Helping Fill a Need

Liliana Zaragoza '13 Has Been Awarded the Inaugural John Payton Appellate and Supreme Court Advocacy Fellowship by the NAACP Legal Defense and Educational Fund, Where She Will Apply Her Legal Talents to Racial Justice Litigation and Initiatives.

New York, June 22, 2015—When Liliana Zaragoza ’13 was in the process of applying for a new civil rights litigation and advocacy fellowship at the NAACP Legal Defense and Educational Fund, she reached out to Columbia Law School Professor Jack Greenberg ’48, the former LDF director-counsel who argued Brown v. Board of Education before the U.S. Supreme Court.

Liliana Zaragoza '13 has been awarded the inaugural John Payton Appellate and Supreme Court Advocacy Fellowship by the NAACP-LDF.
Zaragoza never had the chance to meet or take a class with Greenberg while she was a student at the Law School. But, after handling labor law cases for immigrant domestic workers in New York City during a two-year Skadden Fellowship, she decided she wanted to pursue her passion for racial justice through impact litigation and set her sights on LDF.
“I wanted to know how he ended up there,” she recalled. “It’s something I could have Googled, but nothing could replace the opportunity or value to meet him in person and hear the story from him directly.”
The 90-year old Greenberg told Zaragoza he joined LDF because he saw a need for equality advocacy and wanted to fill it.
“He said you have to go where you’re needed,” she said. “It sounds simplistic, but if you really want to do something, and there’s a need that you can meet, you should do it.”
The need was obvious to Zaragoza—she has long been interested in the intersection of xenophobia and race and has been an active participant in several marches associated with the Black Lives Matter movement to protest police violence against the black community—so she applied for and won the inaugural John Payton Appellate and Supreme Court Advocacy Fellowship. Named for the sixth president and director-counsel of LDF who died in 2012, the fellowship allows one attorney the opportunity to litigate cutting-edge civil rights cases in education, criminal justice, voting, and economic justice, as well as the chance to develop public policy and public education campaigns about racial discrimination. Zaragoza starts later this month.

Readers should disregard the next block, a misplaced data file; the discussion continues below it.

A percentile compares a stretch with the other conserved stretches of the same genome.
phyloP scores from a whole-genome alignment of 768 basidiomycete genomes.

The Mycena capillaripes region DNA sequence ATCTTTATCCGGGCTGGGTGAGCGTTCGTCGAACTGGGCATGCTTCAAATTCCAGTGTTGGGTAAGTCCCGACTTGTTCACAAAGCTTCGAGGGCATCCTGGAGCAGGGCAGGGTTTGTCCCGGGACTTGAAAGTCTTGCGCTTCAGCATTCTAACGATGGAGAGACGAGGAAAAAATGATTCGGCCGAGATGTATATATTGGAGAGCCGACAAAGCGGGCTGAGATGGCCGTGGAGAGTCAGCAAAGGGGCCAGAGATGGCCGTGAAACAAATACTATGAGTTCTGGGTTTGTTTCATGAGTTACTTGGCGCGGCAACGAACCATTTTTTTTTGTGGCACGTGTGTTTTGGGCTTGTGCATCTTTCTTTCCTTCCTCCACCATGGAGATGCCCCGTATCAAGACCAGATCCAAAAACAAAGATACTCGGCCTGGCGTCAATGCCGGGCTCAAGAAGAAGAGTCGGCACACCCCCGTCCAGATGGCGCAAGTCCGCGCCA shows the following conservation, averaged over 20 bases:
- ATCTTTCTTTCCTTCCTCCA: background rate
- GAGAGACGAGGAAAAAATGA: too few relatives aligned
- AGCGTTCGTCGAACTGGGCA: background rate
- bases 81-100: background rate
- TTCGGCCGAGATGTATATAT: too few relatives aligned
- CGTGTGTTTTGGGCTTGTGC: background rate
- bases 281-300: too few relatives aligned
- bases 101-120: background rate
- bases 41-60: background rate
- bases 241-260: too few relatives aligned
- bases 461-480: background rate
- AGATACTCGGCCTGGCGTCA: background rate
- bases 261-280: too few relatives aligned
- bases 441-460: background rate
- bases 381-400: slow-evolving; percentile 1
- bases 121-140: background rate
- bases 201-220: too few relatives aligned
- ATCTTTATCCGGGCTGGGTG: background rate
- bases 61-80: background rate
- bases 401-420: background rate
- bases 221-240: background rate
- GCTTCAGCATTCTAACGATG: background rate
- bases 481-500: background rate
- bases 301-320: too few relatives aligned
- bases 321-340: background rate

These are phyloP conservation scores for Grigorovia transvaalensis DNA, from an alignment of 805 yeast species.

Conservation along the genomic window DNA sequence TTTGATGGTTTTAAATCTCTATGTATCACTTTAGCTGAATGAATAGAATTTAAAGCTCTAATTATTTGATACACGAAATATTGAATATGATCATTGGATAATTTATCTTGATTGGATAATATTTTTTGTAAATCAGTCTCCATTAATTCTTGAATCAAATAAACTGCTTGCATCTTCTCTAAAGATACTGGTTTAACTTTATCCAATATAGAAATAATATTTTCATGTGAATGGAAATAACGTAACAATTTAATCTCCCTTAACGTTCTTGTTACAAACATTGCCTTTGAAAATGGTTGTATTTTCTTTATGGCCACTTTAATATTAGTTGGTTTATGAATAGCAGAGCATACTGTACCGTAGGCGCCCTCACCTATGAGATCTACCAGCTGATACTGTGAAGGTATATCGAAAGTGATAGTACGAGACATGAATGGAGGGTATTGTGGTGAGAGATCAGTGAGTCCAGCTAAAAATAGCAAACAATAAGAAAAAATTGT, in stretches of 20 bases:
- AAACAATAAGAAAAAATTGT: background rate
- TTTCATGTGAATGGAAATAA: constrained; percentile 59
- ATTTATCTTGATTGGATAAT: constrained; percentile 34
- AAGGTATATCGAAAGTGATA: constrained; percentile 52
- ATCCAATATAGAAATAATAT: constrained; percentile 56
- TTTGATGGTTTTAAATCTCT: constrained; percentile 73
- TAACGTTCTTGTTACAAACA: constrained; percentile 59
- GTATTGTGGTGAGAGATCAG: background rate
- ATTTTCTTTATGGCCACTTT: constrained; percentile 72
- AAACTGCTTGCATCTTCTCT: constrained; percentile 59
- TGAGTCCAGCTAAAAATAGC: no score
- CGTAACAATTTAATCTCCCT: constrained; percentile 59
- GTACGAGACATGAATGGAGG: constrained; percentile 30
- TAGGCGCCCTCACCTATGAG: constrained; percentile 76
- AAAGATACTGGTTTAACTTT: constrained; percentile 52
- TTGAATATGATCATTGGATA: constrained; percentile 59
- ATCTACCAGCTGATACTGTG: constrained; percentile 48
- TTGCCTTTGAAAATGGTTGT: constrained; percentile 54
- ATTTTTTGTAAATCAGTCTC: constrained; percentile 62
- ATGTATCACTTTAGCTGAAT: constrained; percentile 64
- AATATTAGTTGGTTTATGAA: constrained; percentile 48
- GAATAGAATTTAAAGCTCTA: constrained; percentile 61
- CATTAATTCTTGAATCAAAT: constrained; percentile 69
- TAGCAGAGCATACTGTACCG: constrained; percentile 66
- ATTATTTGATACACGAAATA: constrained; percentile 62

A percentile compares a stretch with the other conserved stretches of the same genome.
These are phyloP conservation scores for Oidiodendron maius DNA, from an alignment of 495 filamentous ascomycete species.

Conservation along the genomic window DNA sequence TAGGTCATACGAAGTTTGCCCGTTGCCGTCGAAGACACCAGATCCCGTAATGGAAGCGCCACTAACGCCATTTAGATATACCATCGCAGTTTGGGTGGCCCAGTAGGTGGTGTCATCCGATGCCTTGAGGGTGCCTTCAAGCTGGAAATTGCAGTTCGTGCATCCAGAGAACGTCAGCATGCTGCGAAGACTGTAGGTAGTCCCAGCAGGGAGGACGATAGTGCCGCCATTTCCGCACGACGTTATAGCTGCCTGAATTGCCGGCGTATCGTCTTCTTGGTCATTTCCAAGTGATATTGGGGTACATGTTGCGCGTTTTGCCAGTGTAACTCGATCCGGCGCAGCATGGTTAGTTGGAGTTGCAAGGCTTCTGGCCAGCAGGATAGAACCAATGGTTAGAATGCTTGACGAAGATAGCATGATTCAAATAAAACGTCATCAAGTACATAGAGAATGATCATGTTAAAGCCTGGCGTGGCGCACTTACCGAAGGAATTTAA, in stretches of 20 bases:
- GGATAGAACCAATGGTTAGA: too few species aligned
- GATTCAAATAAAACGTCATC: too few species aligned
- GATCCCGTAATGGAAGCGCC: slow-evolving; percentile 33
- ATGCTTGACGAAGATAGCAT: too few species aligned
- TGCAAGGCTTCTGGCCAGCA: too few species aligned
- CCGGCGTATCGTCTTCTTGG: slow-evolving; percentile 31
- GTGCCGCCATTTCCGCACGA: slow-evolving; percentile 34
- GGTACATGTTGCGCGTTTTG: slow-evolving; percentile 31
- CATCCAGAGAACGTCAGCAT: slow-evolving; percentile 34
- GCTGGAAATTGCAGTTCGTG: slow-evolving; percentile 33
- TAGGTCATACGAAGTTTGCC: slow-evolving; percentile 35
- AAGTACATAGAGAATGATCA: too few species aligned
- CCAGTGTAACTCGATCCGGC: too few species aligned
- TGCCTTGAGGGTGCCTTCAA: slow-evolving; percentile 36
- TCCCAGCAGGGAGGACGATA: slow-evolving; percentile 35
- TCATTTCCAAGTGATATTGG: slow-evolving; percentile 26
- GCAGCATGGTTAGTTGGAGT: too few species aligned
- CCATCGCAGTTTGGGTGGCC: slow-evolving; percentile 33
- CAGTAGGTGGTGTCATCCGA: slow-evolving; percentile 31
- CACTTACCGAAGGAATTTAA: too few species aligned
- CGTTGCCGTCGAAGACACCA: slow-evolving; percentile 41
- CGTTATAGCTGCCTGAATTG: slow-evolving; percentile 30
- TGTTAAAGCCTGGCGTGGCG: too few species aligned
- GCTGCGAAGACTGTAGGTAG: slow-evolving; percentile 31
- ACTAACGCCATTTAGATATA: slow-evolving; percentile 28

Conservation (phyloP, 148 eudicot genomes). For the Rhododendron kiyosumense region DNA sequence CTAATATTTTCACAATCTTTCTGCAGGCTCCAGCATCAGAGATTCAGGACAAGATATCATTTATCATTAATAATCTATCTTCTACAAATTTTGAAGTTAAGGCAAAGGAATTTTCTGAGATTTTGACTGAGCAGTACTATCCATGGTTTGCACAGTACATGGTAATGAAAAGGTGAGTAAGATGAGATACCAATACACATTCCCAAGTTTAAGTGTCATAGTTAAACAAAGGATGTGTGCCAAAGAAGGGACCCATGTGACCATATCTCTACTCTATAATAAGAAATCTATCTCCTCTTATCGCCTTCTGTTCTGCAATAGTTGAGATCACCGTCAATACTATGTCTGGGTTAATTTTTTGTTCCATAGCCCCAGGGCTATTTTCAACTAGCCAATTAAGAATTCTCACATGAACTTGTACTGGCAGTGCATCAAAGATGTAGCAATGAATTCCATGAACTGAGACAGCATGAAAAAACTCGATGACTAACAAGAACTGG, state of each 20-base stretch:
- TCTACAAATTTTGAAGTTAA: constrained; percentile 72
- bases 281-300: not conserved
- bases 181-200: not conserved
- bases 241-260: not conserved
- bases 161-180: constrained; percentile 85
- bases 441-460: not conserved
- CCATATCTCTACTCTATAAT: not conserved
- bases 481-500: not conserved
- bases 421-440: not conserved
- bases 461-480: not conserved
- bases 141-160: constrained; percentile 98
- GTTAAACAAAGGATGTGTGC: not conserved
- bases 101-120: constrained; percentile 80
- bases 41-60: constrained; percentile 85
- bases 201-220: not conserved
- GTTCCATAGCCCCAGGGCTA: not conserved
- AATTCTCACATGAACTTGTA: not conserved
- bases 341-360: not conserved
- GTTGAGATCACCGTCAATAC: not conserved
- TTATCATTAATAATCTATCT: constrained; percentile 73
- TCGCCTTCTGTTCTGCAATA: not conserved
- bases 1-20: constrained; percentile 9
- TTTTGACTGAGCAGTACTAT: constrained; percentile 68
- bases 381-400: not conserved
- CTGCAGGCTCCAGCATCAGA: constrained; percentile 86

She comes to the position after spending her prestigious Skadden Fellowship at the New York Legal Assistance Group where she spearheaded outreach efforts to domestic workers in New York City, educating housecleaners and caretakers—mostly women of color or women born outside the U.S.—about their rights under the state’s Domestic Workers’ Bill of Rights and the federal Fair Labor Standards Act. She took several cases to court, including one in which a client was awarded a $150,000 default judgment for unpaid overtime.
“I’m very proud of that,” she said. “[The client] was amazed she was able to secure a judgment against her former employer in court. In some people’s minds, they say, ‘It’s not worth it; it’s only a little bit of money.’ But in the aggregate—after so many years—it can add up.”
Zaragoza was drawn to working with immigrants in part because her own mother immigrated to the United States from Mexico. Many of the issues Zaragoza engaged in on behalf of her immigrant clients are relevant to the work she will be doing at LDF, she said.
“Barriers to immigrants and to people of color often overlap,” she said. “I’m a first-generation American and a woman of color, but I’ve been very lucky in that I haven’t had many barriers. I want to be able to give people access to the promises and opportunities that my mom came to this country for.”
LDF is the perfect place to pursue that kind of work, she said. In fact, Zaragoza is just the latest in a long line of Columbia Law School faculty and alumni who have gone on to the civil rights organization. In addition to Greenberg, Professor Olatunde Johnson, Professor James Liebman, former Professor Theodore M. Shaw ’79, and the late Constance Baker Motley ’46 all devoted part of their careers to social justice work at LDF. Christopher D. Wilds ’15 will join Zaragoza as part of the latest Columbia Law School class there as the inaugural Herbert and Nell Singer Social Justice Fellow.
“There’s a rich connection,” Zaragoza said. “There’s a lot of intellectual firepower at LDF.”